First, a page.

Barefoot running & walking

July 28, 2010

I’ve long been a fan of walking barefoot for the health benefits. The stimulation the feet receive in barefoot walking is enough reason alone, in my book.

But barefoot running? When I first heard of it, I thought it would be a passing fad. But the testimonies of some close friends and also Hellerwork colleague David Murphy made me think again and take a closer look.

Most of us land heel first, both walking and running. Barefoot running theory believes shoes have made our feet “dumb”…all that thick padding encourages heel striking, especially in the heels of typical running shoes. Without shoes, most people will naturally avoid landing on the heel. It’s simply too painful to land on the heel when running barefoot.

NPR ran an excellent article about barefoot running that eased the part of me that thought this would be an over-hyped fad.

While reading this article, I had an “aha!” moment. Suddenly, I saw a big part of the ingenious design of the foot I had been missing. Landing on the heel does not absorb much shock…the shock gets sent up the leg into the knee, hip and spine. Landing on the forefoot allows the 33 joints in the foot to flex, absorb the shock into ligaments and then release the energy stored in those ligaments as usable energy up into the leg. Over 100 muscles mobilize those 33 joints and when we land on our heels, those muscles don’t get used in a way they were designed to work.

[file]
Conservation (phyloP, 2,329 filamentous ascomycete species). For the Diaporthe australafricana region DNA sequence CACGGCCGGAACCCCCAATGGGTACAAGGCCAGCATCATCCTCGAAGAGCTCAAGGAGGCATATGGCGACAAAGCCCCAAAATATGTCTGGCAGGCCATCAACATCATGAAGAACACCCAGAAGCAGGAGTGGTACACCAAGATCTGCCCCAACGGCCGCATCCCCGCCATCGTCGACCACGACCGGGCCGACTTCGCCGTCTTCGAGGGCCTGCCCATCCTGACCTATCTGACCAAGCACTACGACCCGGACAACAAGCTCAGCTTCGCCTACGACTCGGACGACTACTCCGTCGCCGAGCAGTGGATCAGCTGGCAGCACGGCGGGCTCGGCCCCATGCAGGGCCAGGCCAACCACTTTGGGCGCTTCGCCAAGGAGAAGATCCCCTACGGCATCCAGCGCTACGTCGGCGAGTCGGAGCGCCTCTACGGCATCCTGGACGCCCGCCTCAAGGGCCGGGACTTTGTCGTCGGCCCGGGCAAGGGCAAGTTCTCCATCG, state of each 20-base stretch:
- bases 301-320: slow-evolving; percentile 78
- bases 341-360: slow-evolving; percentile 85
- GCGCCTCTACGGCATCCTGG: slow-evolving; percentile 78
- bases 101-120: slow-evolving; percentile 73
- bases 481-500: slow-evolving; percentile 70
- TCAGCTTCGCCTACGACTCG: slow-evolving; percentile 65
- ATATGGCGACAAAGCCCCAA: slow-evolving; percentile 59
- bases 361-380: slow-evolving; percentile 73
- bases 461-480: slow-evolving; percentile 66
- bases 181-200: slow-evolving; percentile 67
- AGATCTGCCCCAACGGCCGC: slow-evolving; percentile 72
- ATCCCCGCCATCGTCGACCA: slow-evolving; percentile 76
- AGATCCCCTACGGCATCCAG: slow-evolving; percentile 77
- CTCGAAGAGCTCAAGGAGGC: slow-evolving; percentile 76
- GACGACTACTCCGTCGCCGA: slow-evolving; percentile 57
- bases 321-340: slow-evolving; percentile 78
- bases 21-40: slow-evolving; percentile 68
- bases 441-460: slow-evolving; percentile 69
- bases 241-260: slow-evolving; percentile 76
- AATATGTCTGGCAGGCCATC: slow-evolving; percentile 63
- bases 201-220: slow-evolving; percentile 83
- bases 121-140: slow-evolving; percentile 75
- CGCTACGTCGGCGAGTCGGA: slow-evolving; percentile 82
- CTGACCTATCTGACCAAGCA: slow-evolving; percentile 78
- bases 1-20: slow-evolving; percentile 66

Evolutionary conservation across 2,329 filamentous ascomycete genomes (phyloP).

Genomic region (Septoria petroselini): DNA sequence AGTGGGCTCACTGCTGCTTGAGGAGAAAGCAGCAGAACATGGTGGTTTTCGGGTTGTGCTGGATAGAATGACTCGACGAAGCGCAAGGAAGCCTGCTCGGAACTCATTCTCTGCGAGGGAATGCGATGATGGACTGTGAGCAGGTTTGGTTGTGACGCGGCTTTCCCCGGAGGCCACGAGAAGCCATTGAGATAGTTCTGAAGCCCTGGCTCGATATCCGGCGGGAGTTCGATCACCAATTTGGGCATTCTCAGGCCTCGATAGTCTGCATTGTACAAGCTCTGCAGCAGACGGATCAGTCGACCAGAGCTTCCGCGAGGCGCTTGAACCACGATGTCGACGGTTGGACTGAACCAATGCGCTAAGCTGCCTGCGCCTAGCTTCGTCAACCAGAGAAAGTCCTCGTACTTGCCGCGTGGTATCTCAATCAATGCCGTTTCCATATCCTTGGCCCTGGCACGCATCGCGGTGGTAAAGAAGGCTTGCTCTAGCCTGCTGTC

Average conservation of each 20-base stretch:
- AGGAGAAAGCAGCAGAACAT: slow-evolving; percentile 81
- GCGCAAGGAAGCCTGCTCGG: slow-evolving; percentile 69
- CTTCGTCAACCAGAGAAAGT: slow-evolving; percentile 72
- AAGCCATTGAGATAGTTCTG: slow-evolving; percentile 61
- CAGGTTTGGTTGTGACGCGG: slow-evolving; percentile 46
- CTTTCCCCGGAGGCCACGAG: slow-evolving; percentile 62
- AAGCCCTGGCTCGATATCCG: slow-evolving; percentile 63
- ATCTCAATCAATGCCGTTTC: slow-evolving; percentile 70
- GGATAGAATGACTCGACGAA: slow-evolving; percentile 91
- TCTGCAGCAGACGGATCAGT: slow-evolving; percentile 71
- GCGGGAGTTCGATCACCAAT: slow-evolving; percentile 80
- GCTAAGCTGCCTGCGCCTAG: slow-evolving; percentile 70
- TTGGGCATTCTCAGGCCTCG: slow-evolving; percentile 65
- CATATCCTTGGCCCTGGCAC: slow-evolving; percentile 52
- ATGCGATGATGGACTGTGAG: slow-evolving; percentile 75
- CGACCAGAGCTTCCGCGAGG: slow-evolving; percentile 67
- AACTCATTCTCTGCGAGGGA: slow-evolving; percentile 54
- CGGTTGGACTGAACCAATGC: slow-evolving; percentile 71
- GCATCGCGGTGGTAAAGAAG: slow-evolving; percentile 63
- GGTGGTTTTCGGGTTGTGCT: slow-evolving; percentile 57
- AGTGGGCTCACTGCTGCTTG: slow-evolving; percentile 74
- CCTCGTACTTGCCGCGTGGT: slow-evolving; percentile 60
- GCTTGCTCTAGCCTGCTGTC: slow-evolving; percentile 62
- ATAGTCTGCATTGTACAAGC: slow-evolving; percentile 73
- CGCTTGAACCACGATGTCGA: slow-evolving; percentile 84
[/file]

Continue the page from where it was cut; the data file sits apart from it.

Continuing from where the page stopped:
In fact, I’ve been experimenting while walking, trying to land forefoot first whenever I have shoes on. It’s really hard to do! I mean it just doesn’t feel as natural to do as without anything on my feet. I think a large part of this is due to habit because as I continue practicing, it is becoming easier to do.

If you decide to give barefoot running a try, a bit of advice:

  • Don’t run more than 5 minutes your first time, unless you want to be miserable the next day. You will be using your feet and legs in ways they are not used to and it will take some time to adjust.
  • Go fully barefoot for a while before rushing out to purchase the Vibram Five Fingers or other minimalist shoes. This will give you valuable feedback from your feet and help you develop your barefoot running strength slowly. You want to land on the forefoot first, finishing gently on your heel. You also want none to little scuffing, twisting or other unnecessary foot movements. The reason is blisters, and if you get them, you’re out of running commission until they heal. Running in any sort of shoes will limit your sensations of how you are using your feet and therefore you may be prone to overdo it too easily.
  • Pain: Some muscle soreness the next day (especially when you first start) is normal. But pain that “doesn’t feel right” is a sign to respect. The pain may be due to your form, if so, seek some qualified instruction. The pain may be also coming from doing more than your body can handle right now. When I started, I found 5 minutes was too much and that 2-3 minutes was ideal. Muscles, tendons, ligaments and bones in your feet are being used very differently during barefoot running. It will take some time. Think in terms of months, not days or weeks.

Since we spend most of our time walking,I highly recommend watching David’s video giving a lesson on how to walk with greater ease without landing heel first.

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